Donna’s desire to write has been strong since she was a teen. “I’ve composed poems since high school. However, I felt the thrill of being an author when my book was selected to be published.” Two well-known authors unknowingly influenced Donna’s decision to write. “My favorite author is James Lee Burke. The lyrical qualities of his prose are unmatched. His characters are crystal clear, virtuous, and sometimes intriguingly dangerous, as are his locations. I can only hope to bring my characters to life as well as he does one day. And, the prolific author, Carolyn Haines, read my idea for a book ‘she should write’ with a grin on her face. She said, ‘Donna, it’s a great idea. You should write it yourself.’ Well, a few years later I did. Thank you, Carolyn!”
Donna’s two newest projects are in the works. “I am working on the follow-up to Daughter of the Ancients. This novel brings Katina and Lexy to Ireland on the hunt for The Lost Pearl. I’m also working on an inverse mystery set in Nashville, Tennessee. There, Detective Manner Alice MacLaine may be the only one taking the odd deaths of seemingly random people seriously. Did the Irish butler do it?”
One of her passions is being part of the writing community. “I was on the Education Committee for the national Sisters in Crime organization, as a webinar host, and worked with the Past President this year on a large event scheduled for 2023. I’m also a regular in the Huntsville Writers Critique Groups. I share all this to say, I love Sisters in Crime and especially the Sisters in Crime Grand Canyon Writers chapter, and I feel so safe in telling you of my embarrassments. I know we share them to simply help each other. No shame. Lots of humor.”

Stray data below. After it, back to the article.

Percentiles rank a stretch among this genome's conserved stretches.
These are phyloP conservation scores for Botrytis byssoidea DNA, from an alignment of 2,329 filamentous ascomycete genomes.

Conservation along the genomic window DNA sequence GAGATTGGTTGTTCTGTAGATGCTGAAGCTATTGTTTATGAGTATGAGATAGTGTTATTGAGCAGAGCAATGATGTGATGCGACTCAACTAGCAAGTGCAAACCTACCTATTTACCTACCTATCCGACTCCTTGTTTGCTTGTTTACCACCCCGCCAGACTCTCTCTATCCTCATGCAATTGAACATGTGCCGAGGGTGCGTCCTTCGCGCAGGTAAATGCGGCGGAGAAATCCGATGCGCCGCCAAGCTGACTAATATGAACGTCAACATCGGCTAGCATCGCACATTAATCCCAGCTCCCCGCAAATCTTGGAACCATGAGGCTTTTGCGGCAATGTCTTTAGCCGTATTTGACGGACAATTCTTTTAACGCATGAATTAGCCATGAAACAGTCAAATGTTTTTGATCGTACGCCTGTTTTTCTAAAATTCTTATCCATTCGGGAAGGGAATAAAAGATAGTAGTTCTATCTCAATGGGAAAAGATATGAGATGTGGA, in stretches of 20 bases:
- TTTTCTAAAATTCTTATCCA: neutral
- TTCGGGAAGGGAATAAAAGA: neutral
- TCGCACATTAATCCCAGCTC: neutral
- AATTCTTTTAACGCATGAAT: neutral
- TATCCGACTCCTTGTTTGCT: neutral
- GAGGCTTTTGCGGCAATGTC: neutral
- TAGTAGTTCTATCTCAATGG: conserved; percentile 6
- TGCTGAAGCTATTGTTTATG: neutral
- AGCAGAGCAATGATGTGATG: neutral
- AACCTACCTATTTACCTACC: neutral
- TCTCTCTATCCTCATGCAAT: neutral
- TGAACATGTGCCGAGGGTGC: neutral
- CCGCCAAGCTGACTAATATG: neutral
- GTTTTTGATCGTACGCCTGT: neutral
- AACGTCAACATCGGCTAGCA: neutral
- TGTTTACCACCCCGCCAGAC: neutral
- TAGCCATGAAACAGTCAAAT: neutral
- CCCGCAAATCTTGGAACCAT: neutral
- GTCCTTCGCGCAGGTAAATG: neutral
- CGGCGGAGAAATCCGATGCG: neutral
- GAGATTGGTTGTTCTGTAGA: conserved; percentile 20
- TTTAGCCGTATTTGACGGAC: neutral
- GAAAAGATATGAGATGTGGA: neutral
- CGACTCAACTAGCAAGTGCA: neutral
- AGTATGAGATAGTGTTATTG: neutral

Donna has a long history of community service. “I volunteered all my adult life at church, schools, jails, tornado relief, food for the sick, shelters… The list is very long. I work with a few new writers, too. My help is straightforward and not for the faint of heart.”
The author and her “wonderful husband, Jim” live in north Alabama most of the year, near her 90-year-old parents. After raising “two amazing children” she spends the rest of the year traveling Europe or in Florida, writing and walking the beaches.